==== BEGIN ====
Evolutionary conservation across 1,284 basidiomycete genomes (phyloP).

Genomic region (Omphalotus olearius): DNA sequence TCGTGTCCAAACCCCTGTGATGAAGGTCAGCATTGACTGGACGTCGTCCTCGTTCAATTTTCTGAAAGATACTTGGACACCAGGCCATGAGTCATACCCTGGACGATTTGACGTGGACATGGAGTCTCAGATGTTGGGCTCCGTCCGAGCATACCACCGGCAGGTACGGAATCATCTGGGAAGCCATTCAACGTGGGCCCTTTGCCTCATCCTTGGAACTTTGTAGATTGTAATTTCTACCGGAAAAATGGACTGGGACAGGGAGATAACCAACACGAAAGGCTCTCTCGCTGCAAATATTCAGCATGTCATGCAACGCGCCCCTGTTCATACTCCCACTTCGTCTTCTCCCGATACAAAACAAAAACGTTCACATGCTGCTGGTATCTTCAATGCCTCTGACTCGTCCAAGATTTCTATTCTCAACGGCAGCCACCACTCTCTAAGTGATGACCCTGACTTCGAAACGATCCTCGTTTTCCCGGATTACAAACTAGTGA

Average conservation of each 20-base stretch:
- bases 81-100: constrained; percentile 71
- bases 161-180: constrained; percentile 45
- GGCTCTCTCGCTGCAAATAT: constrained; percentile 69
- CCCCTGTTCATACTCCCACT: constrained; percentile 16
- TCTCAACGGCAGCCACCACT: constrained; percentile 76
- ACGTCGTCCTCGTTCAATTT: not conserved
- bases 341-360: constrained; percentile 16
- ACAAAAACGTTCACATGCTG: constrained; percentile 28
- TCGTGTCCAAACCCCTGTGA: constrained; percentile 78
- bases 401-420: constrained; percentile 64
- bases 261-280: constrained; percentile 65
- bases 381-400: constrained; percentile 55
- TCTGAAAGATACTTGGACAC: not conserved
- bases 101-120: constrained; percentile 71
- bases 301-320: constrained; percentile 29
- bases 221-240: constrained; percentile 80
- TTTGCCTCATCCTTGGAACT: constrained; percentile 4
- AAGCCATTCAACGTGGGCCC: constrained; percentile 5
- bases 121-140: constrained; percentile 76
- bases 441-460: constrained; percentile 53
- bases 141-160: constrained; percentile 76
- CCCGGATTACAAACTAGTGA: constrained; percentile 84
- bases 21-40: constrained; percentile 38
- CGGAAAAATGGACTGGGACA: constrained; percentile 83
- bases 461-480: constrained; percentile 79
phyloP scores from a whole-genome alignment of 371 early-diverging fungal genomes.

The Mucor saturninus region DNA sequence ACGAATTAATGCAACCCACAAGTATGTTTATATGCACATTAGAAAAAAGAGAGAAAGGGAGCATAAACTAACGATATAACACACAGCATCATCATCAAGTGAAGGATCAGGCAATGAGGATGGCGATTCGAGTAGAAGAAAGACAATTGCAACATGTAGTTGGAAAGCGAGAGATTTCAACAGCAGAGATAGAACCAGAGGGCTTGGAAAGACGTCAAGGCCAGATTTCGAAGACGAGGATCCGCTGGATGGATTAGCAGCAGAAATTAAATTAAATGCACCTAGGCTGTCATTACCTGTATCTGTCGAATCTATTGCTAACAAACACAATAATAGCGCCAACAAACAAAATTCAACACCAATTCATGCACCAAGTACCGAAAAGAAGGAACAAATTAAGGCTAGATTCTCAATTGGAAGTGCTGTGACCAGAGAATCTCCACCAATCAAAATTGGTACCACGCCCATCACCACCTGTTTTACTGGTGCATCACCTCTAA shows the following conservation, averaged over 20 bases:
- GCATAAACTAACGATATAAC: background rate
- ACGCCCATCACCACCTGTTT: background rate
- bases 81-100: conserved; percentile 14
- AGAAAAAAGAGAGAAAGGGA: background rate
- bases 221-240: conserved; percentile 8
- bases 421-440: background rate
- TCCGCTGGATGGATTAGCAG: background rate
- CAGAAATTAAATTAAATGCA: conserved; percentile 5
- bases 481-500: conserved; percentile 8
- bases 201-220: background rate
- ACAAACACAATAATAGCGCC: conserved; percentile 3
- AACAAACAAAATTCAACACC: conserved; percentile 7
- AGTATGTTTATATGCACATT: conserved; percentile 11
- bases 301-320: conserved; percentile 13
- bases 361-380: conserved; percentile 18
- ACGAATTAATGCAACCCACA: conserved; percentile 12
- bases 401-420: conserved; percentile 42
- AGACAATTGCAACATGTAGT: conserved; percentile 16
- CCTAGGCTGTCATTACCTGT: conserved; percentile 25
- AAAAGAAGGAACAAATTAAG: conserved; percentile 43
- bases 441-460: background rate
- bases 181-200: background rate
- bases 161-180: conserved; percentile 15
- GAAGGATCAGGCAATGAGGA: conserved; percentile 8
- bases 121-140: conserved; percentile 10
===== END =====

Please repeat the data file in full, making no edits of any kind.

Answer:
Evolutionary conservation across 1,284 basidiomycete genomes (phyloP).

Genomic region (Omphalotus olearius): DNA sequence TCGTGTCCAAACCCCTGTGATGAAGGTCAGCATTGACTGGACGTCGTCCTCGTTCAATTTTCTGAAAGATACTTGGACACCAGGCCATGAGTCATACCCTGGACGATTTGACGTGGACATGGAGTCTCAGATGTTGGGCTCCGTCCGAGCATACCACCGGCAGGTACGGAATCATCTGGGAAGCCATTCAACGTGGGCCCTTTGCCTCATCCTTGGAACTTTGTAGATTGTAATTTCTACCGGAAAAATGGACTGGGACAGGGAGATAACCAACACGAAAGGCTCTCTCGCTGCAAATATTCAGCATGTCATGCAACGCGCCCCTGTTCATACTCCCACTTCGTCTTCTCCCGATACAAAACAAAAACGTTCACATGCTGCTGGTATCTTCAATGCCTCTGACTCGTCCAAGATTTCTATTCTCAACGGCAGCCACCACTCTCTAAGTGATGACCCTGACTTCGAAACGATCCTCGTTTTCCCGGATTACAAACTAGTGA

Average conservation of each 20-base stretch:
- bases 81-100: constrained; percentile 71
- bases 161-180: constrained; percentile 45
- GGCTCTCTCGCTGCAAATAT: constrained; percentile 69
- CCCCTGTTCATACTCCCACT: constrained; percentile 16
- TCTCAACGGCAGCCACCACT: constrained; percentile 76
- ACGTCGTCCTCGTTCAATTT: not conserved
- bases 341-360: constrained; percentile 16
- ACAAAAACGTTCACATGCTG: constrained; percentile 28
- TCGTGTCCAAACCCCTGTGA: constrained; percentile 78
- bases 401-420: constrained; percentile 64
- bases 261-280: constrained; percentile 65
- bases 381-400: constrained; percentile 55
- TCTGAAAGATACTTGGACAC: not conserved
- bases 101-120: constrained; percentile 71
- bases 301-320: constrained; percentile 29
- bases 221-240: constrained; percentile 80
- TTTGCCTCATCCTTGGAACT: constrained; percentile 4
- AAGCCATTCAACGTGGGCCC: constrained; percentile 5
- bases 121-140: constrained; percentile 76
- bases 441-460: constrained; percentile 53
- bases 141-160: constrained; percentile 76
- CCCGGATTACAAACTAGTGA: constrained; percentile 84
- bases 21-40: constrained; percentile 38
- CGGAAAAATGGACTGGGACA: constrained; percentile 83
- bases 461-480: constrained; percentile 79
phyloP scores from a whole-genome alignment of 371 early-diverging fungal genomes.

The Mucor saturninus region DNA sequence ACGAATTAATGCAACCCACAAGTATGTTTATATGCACATTAGAAAAAAGAGAGAAAGGGAGCATAAACTAACGATATAACACACAGCATCATCATCAAGTGAAGGATCAGGCAATGAGGATGGCGATTCGAGTAGAAGAAAGACAATTGCAACATGTAGTTGGAAAGCGAGAGATTTCAACAGCAGAGATAGAACCAGAGGGCTTGGAAAGACGTCAAGGCCAGATTTCGAAGACGAGGATCCGCTGGATGGATTAGCAGCAGAAATTAAATTAAATGCACCTAGGCTGTCATTACCTGTATCTGTCGAATCTATTGCTAACAAACACAATAATAGCGCCAACAAACAAAATTCAACACCAATTCATGCACCAAGTACCGAAAAGAAGGAACAAATTAAGGCTAGATTCTCAATTGGAAGTGCTGTGACCAGAGAATCTCCACCAATCAAAATTGGTACCACGCCCATCACCACCTGTTTTACTGGTGCATCACCTCTAA shows the following conservation, averaged over 20 bases:
- GCATAAACTAACGATATAAC: background rate
- ACGCCCATCACCACCTGTTT: background rate
- bases 81-100: conserved; percentile 14
- AGAAAAAAGAGAGAAAGGGA: background rate
- bases 221-240: conserved; percentile 8
- bases 421-440: background rate
- TCCGCTGGATGGATTAGCAG: background rate
- CAGAAATTAAATTAAATGCA: conserved; percentile 5
- bases 481-500: conserved; percentile 8
- bases 201-220: background rate
- ACAAACACAATAATAGCGCC: conserved; percentile 3
- AACAAACAAAATTCAACACC: conserved; percentile 7
- AGTATGTTTATATGCACATT: conserved; percentile 11
- bases 301-320: conserved; percentile 13
- bases 361-380: conserved; percentile 18
- ACGAATTAATGCAACCCACA: conserved; percentile 12
- bases 401-420: conserved; percentile 42
- AGACAATTGCAACATGTAGT: conserved; percentile 16
- CCTAGGCTGTCATTACCTGT: conserved; percentile 25
- AAAAGAAGGAACAAATTAAG: conserved; percentile 43
- bases 441-460: background rate
- bases 181-200: background rate
- bases 161-180: conserved; percentile 15
- GAAGGATCAGGCAATGAGGA: conserved; percentile 8
- bases 121-140: conserved; percentile 10